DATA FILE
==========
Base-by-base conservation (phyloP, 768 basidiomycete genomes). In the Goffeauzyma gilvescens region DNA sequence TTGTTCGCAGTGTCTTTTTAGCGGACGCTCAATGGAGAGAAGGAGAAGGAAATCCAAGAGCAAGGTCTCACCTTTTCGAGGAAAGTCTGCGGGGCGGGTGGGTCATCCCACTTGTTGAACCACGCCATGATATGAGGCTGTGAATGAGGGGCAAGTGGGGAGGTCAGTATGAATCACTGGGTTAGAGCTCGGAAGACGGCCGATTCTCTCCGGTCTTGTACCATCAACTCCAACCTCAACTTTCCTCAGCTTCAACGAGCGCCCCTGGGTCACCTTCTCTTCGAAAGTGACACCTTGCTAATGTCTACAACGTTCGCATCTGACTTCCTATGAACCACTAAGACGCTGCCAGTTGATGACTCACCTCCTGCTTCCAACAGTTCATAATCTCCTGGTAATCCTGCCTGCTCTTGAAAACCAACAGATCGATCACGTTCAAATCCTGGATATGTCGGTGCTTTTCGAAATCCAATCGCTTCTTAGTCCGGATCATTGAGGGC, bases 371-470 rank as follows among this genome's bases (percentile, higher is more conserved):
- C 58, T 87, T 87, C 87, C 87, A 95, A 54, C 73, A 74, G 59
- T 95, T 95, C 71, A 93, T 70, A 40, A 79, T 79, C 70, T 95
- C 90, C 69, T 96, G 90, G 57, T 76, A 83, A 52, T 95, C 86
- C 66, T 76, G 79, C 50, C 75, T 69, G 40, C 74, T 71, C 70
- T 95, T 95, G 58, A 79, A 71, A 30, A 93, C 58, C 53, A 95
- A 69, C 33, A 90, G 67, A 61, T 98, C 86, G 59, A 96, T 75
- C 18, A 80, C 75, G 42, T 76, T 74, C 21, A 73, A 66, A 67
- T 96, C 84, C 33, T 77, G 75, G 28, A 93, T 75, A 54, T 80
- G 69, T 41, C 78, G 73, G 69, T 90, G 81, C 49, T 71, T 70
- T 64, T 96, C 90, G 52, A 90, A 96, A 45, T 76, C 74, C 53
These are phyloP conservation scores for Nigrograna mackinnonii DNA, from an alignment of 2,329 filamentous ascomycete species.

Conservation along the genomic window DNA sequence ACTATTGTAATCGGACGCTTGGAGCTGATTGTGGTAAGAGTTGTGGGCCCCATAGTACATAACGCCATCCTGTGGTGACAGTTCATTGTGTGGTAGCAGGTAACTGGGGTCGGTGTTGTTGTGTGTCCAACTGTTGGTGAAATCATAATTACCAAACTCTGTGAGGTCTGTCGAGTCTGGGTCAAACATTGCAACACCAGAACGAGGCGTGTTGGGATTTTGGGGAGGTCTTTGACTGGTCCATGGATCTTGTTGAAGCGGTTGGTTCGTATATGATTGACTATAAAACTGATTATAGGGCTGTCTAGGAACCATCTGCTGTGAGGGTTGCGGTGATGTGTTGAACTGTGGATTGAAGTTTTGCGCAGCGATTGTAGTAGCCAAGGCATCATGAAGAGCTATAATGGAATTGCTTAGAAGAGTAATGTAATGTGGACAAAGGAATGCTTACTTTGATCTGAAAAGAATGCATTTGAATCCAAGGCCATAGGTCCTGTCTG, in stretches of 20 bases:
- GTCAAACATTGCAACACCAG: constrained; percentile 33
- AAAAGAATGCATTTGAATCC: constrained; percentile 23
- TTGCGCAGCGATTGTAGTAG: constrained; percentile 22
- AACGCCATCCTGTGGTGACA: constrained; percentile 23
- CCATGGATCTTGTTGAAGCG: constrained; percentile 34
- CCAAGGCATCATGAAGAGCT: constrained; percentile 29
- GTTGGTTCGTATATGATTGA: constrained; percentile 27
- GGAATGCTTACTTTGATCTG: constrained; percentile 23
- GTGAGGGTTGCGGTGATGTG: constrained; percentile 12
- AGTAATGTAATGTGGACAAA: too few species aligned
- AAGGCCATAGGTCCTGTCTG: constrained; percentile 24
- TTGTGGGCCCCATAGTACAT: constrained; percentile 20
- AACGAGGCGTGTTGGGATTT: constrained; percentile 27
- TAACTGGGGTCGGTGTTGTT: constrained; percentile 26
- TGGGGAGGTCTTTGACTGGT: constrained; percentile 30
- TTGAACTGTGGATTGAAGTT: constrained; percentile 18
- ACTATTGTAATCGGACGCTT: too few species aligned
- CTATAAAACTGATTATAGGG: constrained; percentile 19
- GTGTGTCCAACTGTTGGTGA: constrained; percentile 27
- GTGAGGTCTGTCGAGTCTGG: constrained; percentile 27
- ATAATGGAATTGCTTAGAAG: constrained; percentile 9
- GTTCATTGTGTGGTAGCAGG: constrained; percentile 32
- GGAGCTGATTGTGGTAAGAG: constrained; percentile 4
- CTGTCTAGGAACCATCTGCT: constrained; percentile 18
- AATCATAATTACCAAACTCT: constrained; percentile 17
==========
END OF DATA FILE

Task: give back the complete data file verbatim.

Base-by-base conservation (phyloP, 768 basidiomycete genomes). In the Goffeauzyma gilvescens region DNA sequence TTGTTCGCAGTGTCTTTTTAGCGGACGCTCAATGGAGAGAAGGAGAAGGAAATCCAAGAGCAAGGTCTCACCTTTTCGAGGAAAGTCTGCGGGGCGGGTGGGTCATCCCACTTGTTGAACCACGCCATGATATGAGGCTGTGAATGAGGGGCAAGTGGGGAGGTCAGTATGAATCACTGGGTTAGAGCTCGGAAGACGGCCGATTCTCTCCGGTCTTGTACCATCAACTCCAACCTCAACTTTCCTCAGCTTCAACGAGCGCCCCTGGGTCACCTTCTCTTCGAAAGTGACACCTTGCTAATGTCTACAACGTTCGCATCTGACTTCCTATGAACCACTAAGACGCTGCCAGTTGATGACTCACCTCCTGCTTCCAACAGTTCATAATCTCCTGGTAATCCTGCCTGCTCTTGAAAACCAACAGATCGATCACGTTCAAATCCTGGATATGTCGGTGCTTTTCGAAATCCAATCGCTTCTTAGTCCGGATCATTGAGGGC, bases 371-470 rank as follows among this genome's bases (percentile, higher is more conserved):
- C 58, T 87, T 87, C 87, C 87, A 95, A 54, C 73, A 74, G 59
- T 95, T 95, C 71, A 93, T 70, A 40, A 79, T 79, C 70, T 95
- C 90, C 69, T 96, G 90, G 57, T 76, A 83, A 52, T 95, C 86
- C 66, T 76, G 79, C 50, C 75, T 69, G 40, C 74, T 71, C 70
- T 95, T 95, G 58, A 79, A 71, A 30, A 93, C 58, C 53, A 95
- A 69, C 33, A 90, G 67, A 61, T 98, C 86, G 59, A 96, T 75
- C 18, A 80, C 75, G 42, T 76, T 74, C 21, A 73, A 66, A 67
- T 96, C 84, C 33, T 77, G 75, G 28, A 93, T 75, A 54, T 80
- G 69, T 41, C 78, G 73, G 69, T 90, G 81, C 49, T 71, T 70
- T 64, T 96, C 90, G 52, A 90, A 96, A 45, T 76, C 74, C 53
These are phyloP conservation scores for Nigrograna mackinnonii DNA, from an alignment of 2,329 filamentous ascomycete species.

Conservation along the genomic window DNA sequence ACTATTGTAATCGGACGCTTGGAGCTGATTGTGGTAAGAGTTGTGGGCCCCATAGTACATAACGCCATCCTGTGGTGACAGTTCATTGTGTGGTAGCAGGTAACTGGGGTCGGTGTTGTTGTGTGTCCAACTGTTGGTGAAATCATAATTACCAAACTCTGTGAGGTCTGTCGAGTCTGGGTCAAACATTGCAACACCAGAACGAGGCGTGTTGGGATTTTGGGGAGGTCTTTGACTGGTCCATGGATCTTGTTGAAGCGGTTGGTTCGTATATGATTGACTATAAAACTGATTATAGGGCTGTCTAGGAACCATCTGCTGTGAGGGTTGCGGTGATGTGTTGAACTGTGGATTGAAGTTTTGCGCAGCGATTGTAGTAGCCAAGGCATCATGAAGAGCTATAATGGAATTGCTTAGAAGAGTAATGTAATGTGGACAAAGGAATGCTTACTTTGATCTGAAAAGAATGCATTTGAATCCAAGGCCATAGGTCCTGTCTG, in stretches of 20 bases:
- GTCAAACATTGCAACACCAG: constrained; percentile 33
- AAAAGAATGCATTTGAATCC: constrained; percentile 23
- TTGCGCAGCGATTGTAGTAG: constrained; percentile 22
- AACGCCATCCTGTGGTGACA: constrained; percentile 23
- CCATGGATCTTGTTGAAGCG: constrained; percentile 34
- CCAAGGCATCATGAAGAGCT: constrained; percentile 29
- GTTGGTTCGTATATGATTGA: constrained; percentile 27
- GGAATGCTTACTTTGATCTG: constrained; percentile 23
- GTGAGGGTTGCGGTGATGTG: constrained; percentile 12
- AGTAATGTAATGTGGACAAA: too few species aligned
- AAGGCCATAGGTCCTGTCTG: constrained; percentile 24
- TTGTGGGCCCCATAGTACAT: constrained; percentile 20
- AACGAGGCGTGTTGGGATTT: constrained; percentile 27
- TAACTGGGGTCGGTGTTGTT: constrained; percentile 26
- TGGGGAGGTCTTTGACTGGT: constrained; percentile 30
- TTGAACTGTGGATTGAAGTT: constrained; percentile 18
- ACTATTGTAATCGGACGCTT: too few species aligned
- CTATAAAACTGATTATAGGG: constrained; percentile 19
- GTGTGTCCAACTGTTGGTGA: constrained; percentile 27
- GTGAGGTCTGTCGAGTCTGG: constrained; percentile 27
- ATAATGGAATTGCTTAGAAG: constrained; percentile 9
- GTTCATTGTGTGGTAGCAGG: constrained; percentile 32
- GGAGCTGATTGTGGTAAGAG: constrained; percentile 4
- CTGTCTAGGAACCATCTGCT: constrained; percentile 18
- AATCATAATTACCAAACTCT: constrained; percentile 17